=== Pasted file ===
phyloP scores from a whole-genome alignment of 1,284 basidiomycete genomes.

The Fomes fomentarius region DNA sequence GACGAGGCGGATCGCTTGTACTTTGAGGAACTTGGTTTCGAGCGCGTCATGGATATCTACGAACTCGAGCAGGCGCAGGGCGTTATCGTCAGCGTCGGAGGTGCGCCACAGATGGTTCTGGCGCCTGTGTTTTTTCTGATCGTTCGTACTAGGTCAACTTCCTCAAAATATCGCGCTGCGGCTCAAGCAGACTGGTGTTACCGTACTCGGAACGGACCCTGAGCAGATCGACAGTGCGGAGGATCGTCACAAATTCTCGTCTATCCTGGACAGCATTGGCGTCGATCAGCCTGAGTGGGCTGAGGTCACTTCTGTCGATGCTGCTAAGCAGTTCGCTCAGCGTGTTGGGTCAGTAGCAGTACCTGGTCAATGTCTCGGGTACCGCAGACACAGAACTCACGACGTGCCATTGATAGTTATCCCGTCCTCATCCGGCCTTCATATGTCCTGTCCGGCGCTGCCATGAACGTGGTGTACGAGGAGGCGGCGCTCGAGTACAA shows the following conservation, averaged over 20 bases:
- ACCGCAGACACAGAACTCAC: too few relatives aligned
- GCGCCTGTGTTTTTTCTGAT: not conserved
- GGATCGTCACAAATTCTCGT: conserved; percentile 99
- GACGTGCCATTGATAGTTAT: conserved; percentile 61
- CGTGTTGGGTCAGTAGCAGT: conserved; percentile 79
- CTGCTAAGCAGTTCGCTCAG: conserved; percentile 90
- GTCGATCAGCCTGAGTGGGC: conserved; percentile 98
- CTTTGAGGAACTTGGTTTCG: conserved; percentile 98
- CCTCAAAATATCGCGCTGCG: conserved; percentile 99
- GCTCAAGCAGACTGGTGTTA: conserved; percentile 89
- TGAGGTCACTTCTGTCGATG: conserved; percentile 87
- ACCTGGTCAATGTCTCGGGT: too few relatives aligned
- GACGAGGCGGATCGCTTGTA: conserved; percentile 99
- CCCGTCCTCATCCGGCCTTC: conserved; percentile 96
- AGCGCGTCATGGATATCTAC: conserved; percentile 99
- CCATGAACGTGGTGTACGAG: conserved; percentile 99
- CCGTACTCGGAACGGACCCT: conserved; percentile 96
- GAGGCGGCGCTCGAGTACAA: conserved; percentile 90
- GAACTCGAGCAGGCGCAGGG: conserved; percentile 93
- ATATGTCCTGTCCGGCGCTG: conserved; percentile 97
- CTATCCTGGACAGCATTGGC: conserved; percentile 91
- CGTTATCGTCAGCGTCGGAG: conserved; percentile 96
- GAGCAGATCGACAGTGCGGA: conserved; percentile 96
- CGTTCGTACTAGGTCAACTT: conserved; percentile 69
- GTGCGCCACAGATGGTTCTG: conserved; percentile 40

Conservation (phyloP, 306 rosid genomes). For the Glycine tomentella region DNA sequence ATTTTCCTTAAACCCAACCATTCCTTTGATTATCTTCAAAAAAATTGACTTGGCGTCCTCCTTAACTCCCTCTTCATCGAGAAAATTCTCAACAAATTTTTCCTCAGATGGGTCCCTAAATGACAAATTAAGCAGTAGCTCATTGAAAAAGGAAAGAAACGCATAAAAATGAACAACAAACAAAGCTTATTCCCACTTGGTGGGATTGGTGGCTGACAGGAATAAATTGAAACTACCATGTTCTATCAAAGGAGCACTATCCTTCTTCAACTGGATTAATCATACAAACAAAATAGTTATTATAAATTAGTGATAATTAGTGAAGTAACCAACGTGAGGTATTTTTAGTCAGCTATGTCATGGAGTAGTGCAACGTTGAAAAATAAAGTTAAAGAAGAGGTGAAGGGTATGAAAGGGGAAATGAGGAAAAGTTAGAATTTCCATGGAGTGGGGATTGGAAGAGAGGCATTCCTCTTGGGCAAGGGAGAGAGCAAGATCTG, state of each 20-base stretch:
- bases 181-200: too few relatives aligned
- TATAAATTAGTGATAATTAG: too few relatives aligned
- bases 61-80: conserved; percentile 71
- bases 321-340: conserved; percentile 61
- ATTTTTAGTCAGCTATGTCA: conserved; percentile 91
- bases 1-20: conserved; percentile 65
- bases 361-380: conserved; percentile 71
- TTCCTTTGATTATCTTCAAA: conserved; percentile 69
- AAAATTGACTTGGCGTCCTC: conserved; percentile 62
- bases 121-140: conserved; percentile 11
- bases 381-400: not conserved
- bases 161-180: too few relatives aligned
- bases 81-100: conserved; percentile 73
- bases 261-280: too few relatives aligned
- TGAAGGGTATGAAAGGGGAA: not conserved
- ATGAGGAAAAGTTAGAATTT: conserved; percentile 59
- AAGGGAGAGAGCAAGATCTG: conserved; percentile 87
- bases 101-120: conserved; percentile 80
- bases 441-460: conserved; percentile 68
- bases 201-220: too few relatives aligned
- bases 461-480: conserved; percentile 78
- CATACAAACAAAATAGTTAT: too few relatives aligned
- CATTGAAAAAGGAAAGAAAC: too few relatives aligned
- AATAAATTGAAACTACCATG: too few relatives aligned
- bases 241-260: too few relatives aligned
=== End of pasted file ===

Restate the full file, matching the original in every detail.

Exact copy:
phyloP scores from a whole-genome alignment of 1,284 basidiomycete genomes.

The Fomes fomentarius region DNA sequence GACGAGGCGGATCGCTTGTACTTTGAGGAACTTGGTTTCGAGCGCGTCATGGATATCTACGAACTCGAGCAGGCGCAGGGCGTTATCGTCAGCGTCGGAGGTGCGCCACAGATGGTTCTGGCGCCTGTGTTTTTTCTGATCGTTCGTACTAGGTCAACTTCCTCAAAATATCGCGCTGCGGCTCAAGCAGACTGGTGTTACCGTACTCGGAACGGACCCTGAGCAGATCGACAGTGCGGAGGATCGTCACAAATTCTCGTCTATCCTGGACAGCATTGGCGTCGATCAGCCTGAGTGGGCTGAGGTCACTTCTGTCGATGCTGCTAAGCAGTTCGCTCAGCGTGTTGGGTCAGTAGCAGTACCTGGTCAATGTCTCGGGTACCGCAGACACAGAACTCACGACGTGCCATTGATAGTTATCCCGTCCTCATCCGGCCTTCATATGTCCTGTCCGGCGCTGCCATGAACGTGGTGTACGAGGAGGCGGCGCTCGAGTACAA shows the following conservation, averaged over 20 bases:
- ACCGCAGACACAGAACTCAC: too few relatives aligned
- GCGCCTGTGTTTTTTCTGAT: not conserved
- GGATCGTCACAAATTCTCGT: conserved; percentile 99
- GACGTGCCATTGATAGTTAT: conserved; percentile 61
- CGTGTTGGGTCAGTAGCAGT: conserved; percentile 79
- CTGCTAAGCAGTTCGCTCAG: conserved; percentile 90
- GTCGATCAGCCTGAGTGGGC: conserved; percentile 98
- CTTTGAGGAACTTGGTTTCG: conserved; percentile 98
- CCTCAAAATATCGCGCTGCG: conserved; percentile 99
- GCTCAAGCAGACTGGTGTTA: conserved; percentile 89
- TGAGGTCACTTCTGTCGATG: conserved; percentile 87
- ACCTGGTCAATGTCTCGGGT: too few relatives aligned
- GACGAGGCGGATCGCTTGTA: conserved; percentile 99
- CCCGTCCTCATCCGGCCTTC: conserved; percentile 96
- AGCGCGTCATGGATATCTAC: conserved; percentile 99
- CCATGAACGTGGTGTACGAG: conserved; percentile 99
- CCGTACTCGGAACGGACCCT: conserved; percentile 96
- GAGGCGGCGCTCGAGTACAA: conserved; percentile 90
- GAACTCGAGCAGGCGCAGGG: conserved; percentile 93
- ATATGTCCTGTCCGGCGCTG: conserved; percentile 97
- CTATCCTGGACAGCATTGGC: conserved; percentile 91
- CGTTATCGTCAGCGTCGGAG: conserved; percentile 96
- GAGCAGATCGACAGTGCGGA: conserved; percentile 96
- CGTTCGTACTAGGTCAACTT: conserved; percentile 69
- GTGCGCCACAGATGGTTCTG: conserved; percentile 40

Conservation (phyloP, 306 rosid genomes). For the Glycine tomentella region DNA sequence ATTTTCCTTAAACCCAACCATTCCTTTGATTATCTTCAAAAAAATTGACTTGGCGTCCTCCTTAACTCCCTCTTCATCGAGAAAATTCTCAACAAATTTTTCCTCAGATGGGTCCCTAAATGACAAATTAAGCAGTAGCTCATTGAAAAAGGAAAGAAACGCATAAAAATGAACAACAAACAAAGCTTATTCCCACTTGGTGGGATTGGTGGCTGACAGGAATAAATTGAAACTACCATGTTCTATCAAAGGAGCACTATCCTTCTTCAACTGGATTAATCATACAAACAAAATAGTTATTATAAATTAGTGATAATTAGTGAAGTAACCAACGTGAGGTATTTTTAGTCAGCTATGTCATGGAGTAGTGCAACGTTGAAAAATAAAGTTAAAGAAGAGGTGAAGGGTATGAAAGGGGAAATGAGGAAAAGTTAGAATTTCCATGGAGTGGGGATTGGAAGAGAGGCATTCCTCTTGGGCAAGGGAGAGAGCAAGATCTG, state of each 20-base stretch:
- bases 181-200: too few relatives aligned
- TATAAATTAGTGATAATTAG: too few relatives aligned
- bases 61-80: conserved; percentile 71
- bases 321-340: conserved; percentile 61
- ATTTTTAGTCAGCTATGTCA: conserved; percentile 91
- bases 1-20: conserved; percentile 65
- bases 361-380: conserved; percentile 71
- TTCCTTTGATTATCTTCAAA: conserved; percentile 69
- AAAATTGACTTGGCGTCCTC: conserved; percentile 62
- bases 121-140: conserved; percentile 11
- bases 381-400: not conserved
- bases 161-180: too few relatives aligned
- bases 81-100: conserved; percentile 73
- bases 261-280: too few relatives aligned
- TGAAGGGTATGAAAGGGGAA: not conserved
- ATGAGGAAAAGTTAGAATTT: conserved; percentile 59
- AAGGGAGAGAGCAAGATCTG: conserved; percentile 87
- bases 101-120: conserved; percentile 80
- bases 441-460: conserved; percentile 68
- bases 201-220: too few relatives aligned
- bases 461-480: conserved; percentile 78
- CATACAAACAAAATAGTTAT: too few relatives aligned
- CATTGAAAAAGGAAAGAAAC: too few relatives aligned
- AATAAATTGAAACTACCATG: too few relatives aligned
- bases 241-260: too few relatives aligned